Director and Adaptor: Emma Rice
Writers: Ray Galton and Alan Simpson
Reviewer: Rosie Revell
The Public Reviews Rating:
Much loved television sit-com Steptoe and Son celebrates its 50th anniversary this year. The word iconic can be bandied about a little too much these days but when it comes to classic comedy such as this it is a fitting description. Just the title is enough to conjure up half remembered images from its many television runs. Running from 1962 to 1974 the show made stars out of the father and son rag and bone men Wilfred Brambell (Albert) and Harry H Corbett (Harold) and they truly inhabited their roles.
It is with trepidation that any actor must take on these roles. It is hard for the audience not to make the comparisons. Pickles and Corbett owned these characters in every sense and it seems unfair to measure them against the actors here, but it is unfortunately inevitable. Dean Nolan (Harold) and Mike Shepherd (Albert) are not carbon copies of the originals and do not even attempt an impersonation. Their interpretation is deeper and darker than ever seen before with their television counterparts. They should not be judged on whether they can pretend to be iconic characters but whether or not they can breathe new life into something so familiar and make it their own.
Harold is the same frustrated middle aged man he always was, desperate to escape the “dirty old man” and better himself at every turn as time passes around him. The Harold here seems softer and more duty bound than Corbett’s comically arrogant version. Nolan’s Harold is a gentle giant, all talk and bluster, but surprisingly agile when it comes to the dance numbers in the show. Albert is the same crafty, scheming old man desperate not to lose his son whilst the years pass around him. Yes he’s still dirty but Shepherd’s Albert is softer and needier than he ever was on screen. He lacks Pickles’ malevolent glee and twinkle in his eye. Both actors are thoroughly impressive and totally convince in their roles and hold the audience’s rapt attention throughout the show. One minor niggle is them playing such famously Cockney characters with broad Cornish accents.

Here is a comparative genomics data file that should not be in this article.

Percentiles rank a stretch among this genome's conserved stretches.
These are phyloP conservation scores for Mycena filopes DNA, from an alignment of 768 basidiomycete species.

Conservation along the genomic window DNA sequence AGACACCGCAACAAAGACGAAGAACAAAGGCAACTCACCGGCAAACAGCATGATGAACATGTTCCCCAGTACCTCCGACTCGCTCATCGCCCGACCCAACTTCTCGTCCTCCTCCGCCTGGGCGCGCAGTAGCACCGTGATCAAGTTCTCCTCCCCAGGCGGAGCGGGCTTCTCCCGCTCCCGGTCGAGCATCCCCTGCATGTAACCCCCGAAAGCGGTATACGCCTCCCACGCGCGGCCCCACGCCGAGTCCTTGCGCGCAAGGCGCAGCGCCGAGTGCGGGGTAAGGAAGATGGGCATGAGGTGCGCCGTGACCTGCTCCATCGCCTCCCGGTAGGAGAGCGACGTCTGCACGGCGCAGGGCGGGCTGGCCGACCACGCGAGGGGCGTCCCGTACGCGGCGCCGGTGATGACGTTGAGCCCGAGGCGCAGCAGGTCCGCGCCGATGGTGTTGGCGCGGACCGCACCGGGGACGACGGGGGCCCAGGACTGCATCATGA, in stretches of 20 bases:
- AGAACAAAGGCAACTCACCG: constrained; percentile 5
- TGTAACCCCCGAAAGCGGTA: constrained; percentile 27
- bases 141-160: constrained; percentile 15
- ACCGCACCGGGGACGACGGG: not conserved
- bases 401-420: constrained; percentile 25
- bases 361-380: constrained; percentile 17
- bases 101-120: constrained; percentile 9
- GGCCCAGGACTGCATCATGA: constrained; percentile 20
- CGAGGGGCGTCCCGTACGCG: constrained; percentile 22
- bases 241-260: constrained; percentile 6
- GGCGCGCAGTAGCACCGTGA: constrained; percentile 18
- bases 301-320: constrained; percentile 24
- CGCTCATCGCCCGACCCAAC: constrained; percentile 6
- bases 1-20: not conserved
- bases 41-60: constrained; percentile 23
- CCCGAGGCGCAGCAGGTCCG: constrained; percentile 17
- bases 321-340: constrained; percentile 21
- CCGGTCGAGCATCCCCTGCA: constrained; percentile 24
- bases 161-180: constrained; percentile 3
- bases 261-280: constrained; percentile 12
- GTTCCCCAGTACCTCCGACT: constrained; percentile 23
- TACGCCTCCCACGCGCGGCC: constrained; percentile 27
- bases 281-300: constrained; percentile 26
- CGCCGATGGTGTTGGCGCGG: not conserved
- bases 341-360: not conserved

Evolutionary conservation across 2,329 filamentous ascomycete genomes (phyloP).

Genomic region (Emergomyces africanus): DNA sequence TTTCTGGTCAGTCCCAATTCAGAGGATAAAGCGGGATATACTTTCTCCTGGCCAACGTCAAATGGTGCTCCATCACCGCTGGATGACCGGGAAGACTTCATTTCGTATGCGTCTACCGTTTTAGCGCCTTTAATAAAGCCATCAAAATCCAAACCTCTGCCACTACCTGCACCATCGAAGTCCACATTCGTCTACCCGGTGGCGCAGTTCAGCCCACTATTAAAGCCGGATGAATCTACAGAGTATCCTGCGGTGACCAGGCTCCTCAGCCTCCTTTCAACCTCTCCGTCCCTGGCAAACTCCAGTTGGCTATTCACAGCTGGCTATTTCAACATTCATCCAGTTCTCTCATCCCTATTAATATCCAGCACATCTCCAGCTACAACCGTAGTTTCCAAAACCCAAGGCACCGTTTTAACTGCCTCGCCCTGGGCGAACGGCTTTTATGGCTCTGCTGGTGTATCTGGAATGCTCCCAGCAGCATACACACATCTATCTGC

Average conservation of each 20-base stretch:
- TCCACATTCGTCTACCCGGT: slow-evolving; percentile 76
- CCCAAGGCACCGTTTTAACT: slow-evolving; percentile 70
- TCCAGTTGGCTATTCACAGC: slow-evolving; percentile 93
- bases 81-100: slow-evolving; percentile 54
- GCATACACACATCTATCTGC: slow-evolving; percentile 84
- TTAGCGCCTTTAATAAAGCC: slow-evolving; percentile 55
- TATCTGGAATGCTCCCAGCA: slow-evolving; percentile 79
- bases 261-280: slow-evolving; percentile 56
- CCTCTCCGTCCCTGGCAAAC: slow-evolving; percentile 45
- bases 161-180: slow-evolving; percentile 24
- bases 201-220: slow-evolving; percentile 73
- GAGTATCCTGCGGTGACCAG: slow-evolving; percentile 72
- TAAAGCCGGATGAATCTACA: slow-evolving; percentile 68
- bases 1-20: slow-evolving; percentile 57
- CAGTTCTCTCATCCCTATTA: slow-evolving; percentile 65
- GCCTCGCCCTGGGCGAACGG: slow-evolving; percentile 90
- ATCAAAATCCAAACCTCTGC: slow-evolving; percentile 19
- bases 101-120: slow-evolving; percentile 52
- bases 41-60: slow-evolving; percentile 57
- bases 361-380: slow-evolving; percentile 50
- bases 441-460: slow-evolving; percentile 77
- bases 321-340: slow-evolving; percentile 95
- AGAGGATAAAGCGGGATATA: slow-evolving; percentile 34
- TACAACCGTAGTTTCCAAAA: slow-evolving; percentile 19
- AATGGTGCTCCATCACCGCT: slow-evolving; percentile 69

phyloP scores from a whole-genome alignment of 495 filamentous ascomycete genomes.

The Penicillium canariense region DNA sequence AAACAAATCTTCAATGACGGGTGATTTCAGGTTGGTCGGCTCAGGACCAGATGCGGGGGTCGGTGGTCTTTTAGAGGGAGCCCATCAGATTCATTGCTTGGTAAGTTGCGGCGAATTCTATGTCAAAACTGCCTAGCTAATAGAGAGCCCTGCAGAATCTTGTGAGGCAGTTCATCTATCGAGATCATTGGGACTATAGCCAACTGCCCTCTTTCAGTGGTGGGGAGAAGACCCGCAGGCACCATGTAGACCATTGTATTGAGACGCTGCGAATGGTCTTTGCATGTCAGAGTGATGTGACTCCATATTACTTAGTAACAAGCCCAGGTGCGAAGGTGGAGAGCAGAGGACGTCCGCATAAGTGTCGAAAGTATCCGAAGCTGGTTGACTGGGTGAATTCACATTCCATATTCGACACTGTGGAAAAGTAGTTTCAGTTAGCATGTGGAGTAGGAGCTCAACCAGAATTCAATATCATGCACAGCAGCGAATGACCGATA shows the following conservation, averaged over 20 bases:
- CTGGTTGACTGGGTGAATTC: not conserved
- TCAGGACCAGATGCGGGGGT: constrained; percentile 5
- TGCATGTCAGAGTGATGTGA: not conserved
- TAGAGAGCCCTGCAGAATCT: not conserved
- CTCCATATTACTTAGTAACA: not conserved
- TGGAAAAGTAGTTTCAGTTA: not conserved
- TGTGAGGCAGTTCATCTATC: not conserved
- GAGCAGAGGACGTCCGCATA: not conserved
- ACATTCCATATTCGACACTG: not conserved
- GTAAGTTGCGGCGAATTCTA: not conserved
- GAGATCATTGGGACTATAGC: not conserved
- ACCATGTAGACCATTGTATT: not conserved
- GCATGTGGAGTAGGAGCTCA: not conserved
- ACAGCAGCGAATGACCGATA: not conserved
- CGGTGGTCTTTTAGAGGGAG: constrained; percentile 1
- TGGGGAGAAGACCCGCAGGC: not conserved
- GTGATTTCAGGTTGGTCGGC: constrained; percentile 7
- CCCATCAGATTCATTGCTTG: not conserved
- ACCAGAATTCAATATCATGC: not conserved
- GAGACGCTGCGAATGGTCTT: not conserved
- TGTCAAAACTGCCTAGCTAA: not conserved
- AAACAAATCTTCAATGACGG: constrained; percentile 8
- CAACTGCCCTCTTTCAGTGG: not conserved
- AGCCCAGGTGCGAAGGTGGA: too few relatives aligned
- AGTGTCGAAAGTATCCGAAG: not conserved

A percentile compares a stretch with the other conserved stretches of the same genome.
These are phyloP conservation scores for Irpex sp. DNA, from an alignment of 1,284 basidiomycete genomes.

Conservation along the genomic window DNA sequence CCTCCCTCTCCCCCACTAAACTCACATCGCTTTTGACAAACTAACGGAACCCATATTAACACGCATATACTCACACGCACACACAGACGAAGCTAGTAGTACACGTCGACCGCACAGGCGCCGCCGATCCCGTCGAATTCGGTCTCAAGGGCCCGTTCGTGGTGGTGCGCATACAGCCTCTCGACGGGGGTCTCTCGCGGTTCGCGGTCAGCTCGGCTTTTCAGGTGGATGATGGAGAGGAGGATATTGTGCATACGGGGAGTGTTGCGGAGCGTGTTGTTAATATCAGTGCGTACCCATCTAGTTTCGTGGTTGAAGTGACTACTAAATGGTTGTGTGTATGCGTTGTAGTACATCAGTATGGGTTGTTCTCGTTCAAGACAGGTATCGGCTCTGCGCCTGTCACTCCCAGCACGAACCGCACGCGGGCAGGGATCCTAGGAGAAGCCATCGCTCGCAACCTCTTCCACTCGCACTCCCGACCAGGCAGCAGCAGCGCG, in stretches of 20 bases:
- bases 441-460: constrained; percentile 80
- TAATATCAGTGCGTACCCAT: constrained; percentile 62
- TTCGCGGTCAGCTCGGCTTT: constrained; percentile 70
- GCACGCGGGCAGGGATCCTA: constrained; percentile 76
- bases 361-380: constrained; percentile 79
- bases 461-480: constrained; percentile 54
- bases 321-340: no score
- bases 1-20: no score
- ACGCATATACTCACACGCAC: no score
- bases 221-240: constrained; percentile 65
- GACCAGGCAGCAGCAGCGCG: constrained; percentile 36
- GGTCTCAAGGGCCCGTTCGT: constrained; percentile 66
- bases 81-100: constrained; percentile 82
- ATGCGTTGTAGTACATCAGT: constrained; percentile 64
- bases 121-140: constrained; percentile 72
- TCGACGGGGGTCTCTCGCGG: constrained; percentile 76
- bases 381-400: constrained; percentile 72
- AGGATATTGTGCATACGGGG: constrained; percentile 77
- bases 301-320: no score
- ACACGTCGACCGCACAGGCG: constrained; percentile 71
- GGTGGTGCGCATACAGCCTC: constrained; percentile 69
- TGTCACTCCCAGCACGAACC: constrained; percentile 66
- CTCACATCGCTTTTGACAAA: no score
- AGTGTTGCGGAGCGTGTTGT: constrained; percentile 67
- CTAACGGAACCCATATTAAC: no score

Director, Emma Rice has admitted she wanted to focus on the lack of femininity in the Steptoe’s lives. She has created an everywoman character who is whatever the Steptoe’s need her to be wife, mother, prospective girlfriend and lost love. Billed as just “Woman”, Kirsty Woodward breathes life and cheekiness into what is essentially a pointless role but the audience can never really get to grips with her purpose here.
The show uses music to fantastic effect. The major events are set to a backdrop of pre-existing songs that create a unique soundtrack and voice for the show. Highlights include Nolan dancing to the Perry Mason theme and Nolan and Shepherd’s channelling of Louis Armstrong’s Motherless Child. The reimagined Steptoe theme mixed with Daydream will be playing in the audience’s heads long after the play ends.
This reimagining is a totally new experience of four episodes. This version, adapted and directed by Emma Rice is successful due to her loving attention in recreating the source scripts. It is not that it is not a good play, it is just lacking that extra sparkle that would make it as special as its source material. It is hard to find the humour here which is what the audience are expecting. The words are familiar, as are the jokes, but there is an added dimension of darkness and depth that didn’t seem to be there before and leaves the audience unsettled.